The Colorado River is sending a message

By Gary Wockner

It feels like an apocalypse in the Southwest — wildfires, floods, drought, heat, smoke. This was not the norm when I moved to Colorado 35 years ago. Climate scientists may have predicted the arrival of these extreme events, but many admit their predictions have come true faster than they expected.

One outcome they pinpointed was the impact of heat and drought on water flows in the Colorado River. For the last 20 years this new climate, combined with booming human population growth, has parched landscapes, drained reservoirs and incited talk of water wars across the region. Lake Powell on the Colorado River, and Glen Canyon Dam which creates the reservoir, have become casualties of this strained environment.

Lake Powell is the second largest reservoir in the United States, but in the last year alone its water level  has dropped 52 feet and the reservoir now sits at 31.4% full.

If you’re a pessimist, that’s over 68% empty. Water managers are already imposing cuts in water deliveries in some states; all their choices are filled with political pitfalls.

A further complication is that the federal government operates a hydroelectric plant at Glen Canyon Dam that provides cheap electricity to parts of the Southwest. The day is coming when the hydroelectric turbines will stop for want of water to spin them.

To save the lake and generate electricity, the government needs water. But where will that water come from?

Upstream of Lake Powell, in Utah, Colorado, Wyoming and New Mexico are millions of acres of irrigated farms and ranches that suck massive amounts of water out of the Colorado River before it reaches Lake Powell. If those farms and ranches quit taking water and instead ran that water downstream, the lake and its electricity could be saved. To ensure that outcome, the federal government has hatched a plan it calls “demand management,” which proposes to buy or lease massive amounts of farm and ranch water to prop up Lake Powell.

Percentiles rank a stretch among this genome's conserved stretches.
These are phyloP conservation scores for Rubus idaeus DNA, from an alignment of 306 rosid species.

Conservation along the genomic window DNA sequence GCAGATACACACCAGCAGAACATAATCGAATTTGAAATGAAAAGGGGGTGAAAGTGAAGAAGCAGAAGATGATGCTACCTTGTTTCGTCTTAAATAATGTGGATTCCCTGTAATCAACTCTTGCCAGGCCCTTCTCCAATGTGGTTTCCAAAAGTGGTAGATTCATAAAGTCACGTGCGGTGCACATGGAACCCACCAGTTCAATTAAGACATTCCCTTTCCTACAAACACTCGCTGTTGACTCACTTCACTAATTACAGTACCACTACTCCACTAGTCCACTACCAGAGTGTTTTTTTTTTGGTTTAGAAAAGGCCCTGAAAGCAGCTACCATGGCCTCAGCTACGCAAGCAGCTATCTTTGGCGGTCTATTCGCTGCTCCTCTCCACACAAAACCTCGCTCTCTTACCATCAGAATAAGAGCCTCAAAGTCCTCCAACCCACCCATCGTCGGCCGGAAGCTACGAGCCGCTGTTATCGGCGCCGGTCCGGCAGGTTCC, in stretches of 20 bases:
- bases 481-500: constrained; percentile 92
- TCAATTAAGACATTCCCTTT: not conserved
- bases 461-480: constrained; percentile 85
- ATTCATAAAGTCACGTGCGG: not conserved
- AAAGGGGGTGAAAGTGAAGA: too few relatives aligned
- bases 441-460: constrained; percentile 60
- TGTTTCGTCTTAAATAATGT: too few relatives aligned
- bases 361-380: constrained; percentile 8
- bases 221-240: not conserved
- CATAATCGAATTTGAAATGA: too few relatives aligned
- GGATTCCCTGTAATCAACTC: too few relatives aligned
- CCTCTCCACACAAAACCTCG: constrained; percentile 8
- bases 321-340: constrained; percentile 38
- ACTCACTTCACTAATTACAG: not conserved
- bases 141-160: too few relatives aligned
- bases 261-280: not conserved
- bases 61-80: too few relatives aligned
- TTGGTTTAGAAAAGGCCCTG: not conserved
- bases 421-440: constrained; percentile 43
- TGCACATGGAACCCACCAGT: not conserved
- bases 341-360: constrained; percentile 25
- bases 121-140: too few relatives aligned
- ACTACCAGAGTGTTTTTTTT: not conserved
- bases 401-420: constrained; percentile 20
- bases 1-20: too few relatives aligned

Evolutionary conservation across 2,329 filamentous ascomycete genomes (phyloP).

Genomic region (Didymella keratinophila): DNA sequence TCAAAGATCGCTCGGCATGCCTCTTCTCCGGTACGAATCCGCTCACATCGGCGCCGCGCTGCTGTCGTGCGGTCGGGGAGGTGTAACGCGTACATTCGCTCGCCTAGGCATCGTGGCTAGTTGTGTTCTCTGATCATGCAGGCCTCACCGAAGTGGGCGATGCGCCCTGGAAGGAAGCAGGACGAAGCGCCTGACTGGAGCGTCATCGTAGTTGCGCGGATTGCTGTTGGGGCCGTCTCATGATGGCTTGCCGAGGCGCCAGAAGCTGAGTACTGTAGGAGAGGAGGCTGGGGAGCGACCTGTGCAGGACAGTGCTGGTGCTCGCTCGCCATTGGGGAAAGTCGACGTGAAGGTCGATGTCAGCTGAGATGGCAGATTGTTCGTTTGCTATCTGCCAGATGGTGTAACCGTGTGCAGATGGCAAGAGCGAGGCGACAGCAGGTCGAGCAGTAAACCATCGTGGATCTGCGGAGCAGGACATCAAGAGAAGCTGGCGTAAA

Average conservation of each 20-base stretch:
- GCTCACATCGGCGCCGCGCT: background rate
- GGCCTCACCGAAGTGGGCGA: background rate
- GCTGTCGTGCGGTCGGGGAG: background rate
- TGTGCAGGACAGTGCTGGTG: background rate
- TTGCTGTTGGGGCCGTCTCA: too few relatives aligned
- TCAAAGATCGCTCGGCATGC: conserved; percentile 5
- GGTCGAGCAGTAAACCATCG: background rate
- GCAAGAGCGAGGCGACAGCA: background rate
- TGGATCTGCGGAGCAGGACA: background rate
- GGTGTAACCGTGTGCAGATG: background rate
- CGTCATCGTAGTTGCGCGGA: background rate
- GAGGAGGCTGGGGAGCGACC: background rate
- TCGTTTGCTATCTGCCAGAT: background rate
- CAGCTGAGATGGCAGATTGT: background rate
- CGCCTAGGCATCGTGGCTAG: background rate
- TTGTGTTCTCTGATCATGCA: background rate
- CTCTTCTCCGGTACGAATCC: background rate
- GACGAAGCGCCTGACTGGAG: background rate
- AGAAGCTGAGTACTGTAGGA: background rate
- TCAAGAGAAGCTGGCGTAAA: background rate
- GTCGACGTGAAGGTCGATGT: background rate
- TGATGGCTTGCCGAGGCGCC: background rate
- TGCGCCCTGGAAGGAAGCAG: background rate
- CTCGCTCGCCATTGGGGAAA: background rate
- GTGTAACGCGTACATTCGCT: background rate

On the one hand, the farmers and ranchers would get paid for the water, and likely paid very well. If I were a rancher who owned water, I’d sit comfortably until the offering price for my water made me even more comfortable.

On the other hand, lots of people and businesses believe that irrigated farming, ranching and outdoor recreation are not only central to the region’s economy, but also to its culture. Should that economy — and the soul of the Southwest — be sacrificed to save a manmade reservoir and its hydroelectricity?

I’m torn by this dilemma. If farms and ranches are dried up, more water flows down the river. More water in the river benefits fish and the environment. But there’s another solution: We can save farms and ranches and instead drain Lake Powell, freeing the Colorado River to flow free through 169 miles of a drowned and beautiful place called Glen Canyon.